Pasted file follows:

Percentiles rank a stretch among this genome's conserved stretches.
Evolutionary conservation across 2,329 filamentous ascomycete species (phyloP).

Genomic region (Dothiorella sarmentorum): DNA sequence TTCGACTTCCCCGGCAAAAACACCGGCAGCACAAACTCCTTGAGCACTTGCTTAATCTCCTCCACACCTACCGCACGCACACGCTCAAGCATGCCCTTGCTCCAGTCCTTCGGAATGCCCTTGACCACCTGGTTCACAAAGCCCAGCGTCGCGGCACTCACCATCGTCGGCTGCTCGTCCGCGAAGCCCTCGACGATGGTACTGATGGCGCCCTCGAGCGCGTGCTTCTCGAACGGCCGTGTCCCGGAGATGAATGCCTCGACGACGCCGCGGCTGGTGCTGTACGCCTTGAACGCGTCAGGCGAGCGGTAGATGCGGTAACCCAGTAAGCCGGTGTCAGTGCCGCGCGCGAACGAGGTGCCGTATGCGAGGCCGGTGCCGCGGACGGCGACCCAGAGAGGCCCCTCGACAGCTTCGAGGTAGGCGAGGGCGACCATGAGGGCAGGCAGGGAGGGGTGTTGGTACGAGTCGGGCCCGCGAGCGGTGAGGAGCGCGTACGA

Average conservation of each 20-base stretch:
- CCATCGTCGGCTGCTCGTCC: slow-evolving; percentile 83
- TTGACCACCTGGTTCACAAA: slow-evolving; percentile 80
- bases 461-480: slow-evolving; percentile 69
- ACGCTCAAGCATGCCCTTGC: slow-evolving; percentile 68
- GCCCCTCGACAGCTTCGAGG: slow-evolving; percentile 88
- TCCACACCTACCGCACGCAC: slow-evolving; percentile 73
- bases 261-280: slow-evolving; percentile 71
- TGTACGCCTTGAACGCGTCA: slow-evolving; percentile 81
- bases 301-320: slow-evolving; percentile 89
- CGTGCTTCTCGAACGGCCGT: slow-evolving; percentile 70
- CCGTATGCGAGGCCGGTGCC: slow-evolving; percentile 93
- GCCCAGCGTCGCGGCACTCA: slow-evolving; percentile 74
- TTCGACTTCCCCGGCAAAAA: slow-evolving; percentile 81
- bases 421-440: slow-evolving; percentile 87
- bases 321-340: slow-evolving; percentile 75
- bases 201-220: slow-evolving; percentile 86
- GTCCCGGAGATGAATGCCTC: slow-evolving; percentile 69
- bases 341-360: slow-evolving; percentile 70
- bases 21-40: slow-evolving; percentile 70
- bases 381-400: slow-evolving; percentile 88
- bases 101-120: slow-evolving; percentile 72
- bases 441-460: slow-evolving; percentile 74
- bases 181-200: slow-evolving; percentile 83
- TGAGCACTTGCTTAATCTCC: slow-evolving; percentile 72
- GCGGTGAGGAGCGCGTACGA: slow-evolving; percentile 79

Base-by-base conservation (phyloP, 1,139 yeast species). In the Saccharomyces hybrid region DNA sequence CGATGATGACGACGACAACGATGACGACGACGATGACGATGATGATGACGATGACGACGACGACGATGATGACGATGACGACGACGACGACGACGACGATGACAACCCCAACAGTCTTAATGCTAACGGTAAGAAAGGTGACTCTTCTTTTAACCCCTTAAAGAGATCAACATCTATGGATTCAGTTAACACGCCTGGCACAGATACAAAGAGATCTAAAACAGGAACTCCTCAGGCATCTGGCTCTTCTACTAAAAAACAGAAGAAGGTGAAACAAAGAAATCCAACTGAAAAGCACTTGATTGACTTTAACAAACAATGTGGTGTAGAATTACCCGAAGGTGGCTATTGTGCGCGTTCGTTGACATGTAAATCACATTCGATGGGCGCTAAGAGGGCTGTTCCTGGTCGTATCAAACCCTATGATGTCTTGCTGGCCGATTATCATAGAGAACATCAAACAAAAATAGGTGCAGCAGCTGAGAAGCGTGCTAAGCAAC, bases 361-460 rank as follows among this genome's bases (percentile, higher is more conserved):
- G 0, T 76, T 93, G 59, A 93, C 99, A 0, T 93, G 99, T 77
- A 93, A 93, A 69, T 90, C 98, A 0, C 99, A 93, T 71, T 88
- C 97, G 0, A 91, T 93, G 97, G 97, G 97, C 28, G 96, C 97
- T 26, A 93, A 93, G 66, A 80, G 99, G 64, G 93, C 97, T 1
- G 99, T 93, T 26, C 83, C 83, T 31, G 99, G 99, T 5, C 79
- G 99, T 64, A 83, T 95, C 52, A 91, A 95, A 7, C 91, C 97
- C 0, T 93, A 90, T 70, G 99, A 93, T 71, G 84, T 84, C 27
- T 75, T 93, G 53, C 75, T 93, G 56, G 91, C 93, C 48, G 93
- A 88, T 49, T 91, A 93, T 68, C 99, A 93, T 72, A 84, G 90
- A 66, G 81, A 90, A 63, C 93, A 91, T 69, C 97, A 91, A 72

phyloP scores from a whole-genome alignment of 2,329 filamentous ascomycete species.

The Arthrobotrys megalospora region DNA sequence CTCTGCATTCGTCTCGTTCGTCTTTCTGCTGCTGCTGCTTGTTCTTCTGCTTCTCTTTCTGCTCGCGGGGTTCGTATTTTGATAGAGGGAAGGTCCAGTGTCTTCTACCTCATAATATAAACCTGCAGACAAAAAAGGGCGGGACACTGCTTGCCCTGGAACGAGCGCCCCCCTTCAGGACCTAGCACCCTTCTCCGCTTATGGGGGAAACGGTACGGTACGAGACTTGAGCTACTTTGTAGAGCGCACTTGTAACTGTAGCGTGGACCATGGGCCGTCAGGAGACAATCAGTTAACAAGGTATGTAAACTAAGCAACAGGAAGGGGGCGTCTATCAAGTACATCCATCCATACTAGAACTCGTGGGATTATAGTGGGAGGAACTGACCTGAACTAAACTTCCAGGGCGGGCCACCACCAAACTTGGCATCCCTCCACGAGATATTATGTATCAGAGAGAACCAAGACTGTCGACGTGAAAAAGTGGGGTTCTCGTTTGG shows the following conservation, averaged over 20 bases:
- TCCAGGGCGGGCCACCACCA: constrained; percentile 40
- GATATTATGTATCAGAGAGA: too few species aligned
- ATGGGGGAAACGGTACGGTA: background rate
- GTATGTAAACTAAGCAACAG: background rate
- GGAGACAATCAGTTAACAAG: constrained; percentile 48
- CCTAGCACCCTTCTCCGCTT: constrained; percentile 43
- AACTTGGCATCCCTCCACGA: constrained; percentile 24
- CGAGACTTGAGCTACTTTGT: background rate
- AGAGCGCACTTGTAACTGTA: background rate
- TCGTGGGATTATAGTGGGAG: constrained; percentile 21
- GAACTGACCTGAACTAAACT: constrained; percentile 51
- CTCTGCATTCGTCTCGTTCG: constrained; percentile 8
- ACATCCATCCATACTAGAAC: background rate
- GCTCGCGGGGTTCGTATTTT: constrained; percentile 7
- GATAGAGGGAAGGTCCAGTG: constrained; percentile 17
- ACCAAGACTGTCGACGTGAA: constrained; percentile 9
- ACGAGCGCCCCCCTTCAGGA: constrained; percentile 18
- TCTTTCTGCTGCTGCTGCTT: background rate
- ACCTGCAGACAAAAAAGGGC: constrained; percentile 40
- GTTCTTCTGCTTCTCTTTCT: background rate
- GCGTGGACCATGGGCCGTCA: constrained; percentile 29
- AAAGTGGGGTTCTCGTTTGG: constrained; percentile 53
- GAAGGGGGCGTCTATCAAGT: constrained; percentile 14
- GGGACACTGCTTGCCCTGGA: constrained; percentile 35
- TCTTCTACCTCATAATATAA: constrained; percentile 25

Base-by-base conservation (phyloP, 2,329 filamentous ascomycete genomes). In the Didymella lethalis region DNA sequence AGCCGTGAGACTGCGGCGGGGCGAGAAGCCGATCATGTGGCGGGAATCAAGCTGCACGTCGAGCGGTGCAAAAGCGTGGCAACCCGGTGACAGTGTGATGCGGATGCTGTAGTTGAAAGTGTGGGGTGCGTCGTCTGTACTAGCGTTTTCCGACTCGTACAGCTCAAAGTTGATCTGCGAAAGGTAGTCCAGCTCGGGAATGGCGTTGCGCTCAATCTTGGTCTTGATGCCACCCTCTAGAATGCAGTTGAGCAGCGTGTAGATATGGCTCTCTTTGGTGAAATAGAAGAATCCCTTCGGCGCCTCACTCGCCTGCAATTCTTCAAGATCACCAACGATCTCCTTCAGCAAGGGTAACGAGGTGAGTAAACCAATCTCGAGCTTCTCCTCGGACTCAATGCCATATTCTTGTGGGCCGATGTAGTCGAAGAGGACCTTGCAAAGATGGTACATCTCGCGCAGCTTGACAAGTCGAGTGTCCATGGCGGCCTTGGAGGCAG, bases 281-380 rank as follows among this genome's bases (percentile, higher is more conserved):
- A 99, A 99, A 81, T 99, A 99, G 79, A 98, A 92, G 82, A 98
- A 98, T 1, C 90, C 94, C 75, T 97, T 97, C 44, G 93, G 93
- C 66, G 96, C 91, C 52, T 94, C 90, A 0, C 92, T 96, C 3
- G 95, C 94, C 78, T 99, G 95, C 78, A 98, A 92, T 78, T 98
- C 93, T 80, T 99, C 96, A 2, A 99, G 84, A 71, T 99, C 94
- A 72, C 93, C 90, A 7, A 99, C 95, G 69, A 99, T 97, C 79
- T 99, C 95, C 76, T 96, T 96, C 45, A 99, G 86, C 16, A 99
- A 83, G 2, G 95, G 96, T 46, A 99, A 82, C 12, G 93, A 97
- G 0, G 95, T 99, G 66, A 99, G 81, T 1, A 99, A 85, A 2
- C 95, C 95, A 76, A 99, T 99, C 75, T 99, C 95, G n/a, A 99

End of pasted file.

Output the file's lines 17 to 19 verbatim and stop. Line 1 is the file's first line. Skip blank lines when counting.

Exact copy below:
- TTCGACTTCCCCGGCAAAAA: slow-evolving; percentile 81
- bases 421-440: slow-evolving; percentile 87
- bases 321-340: slow-evolving; percentile 75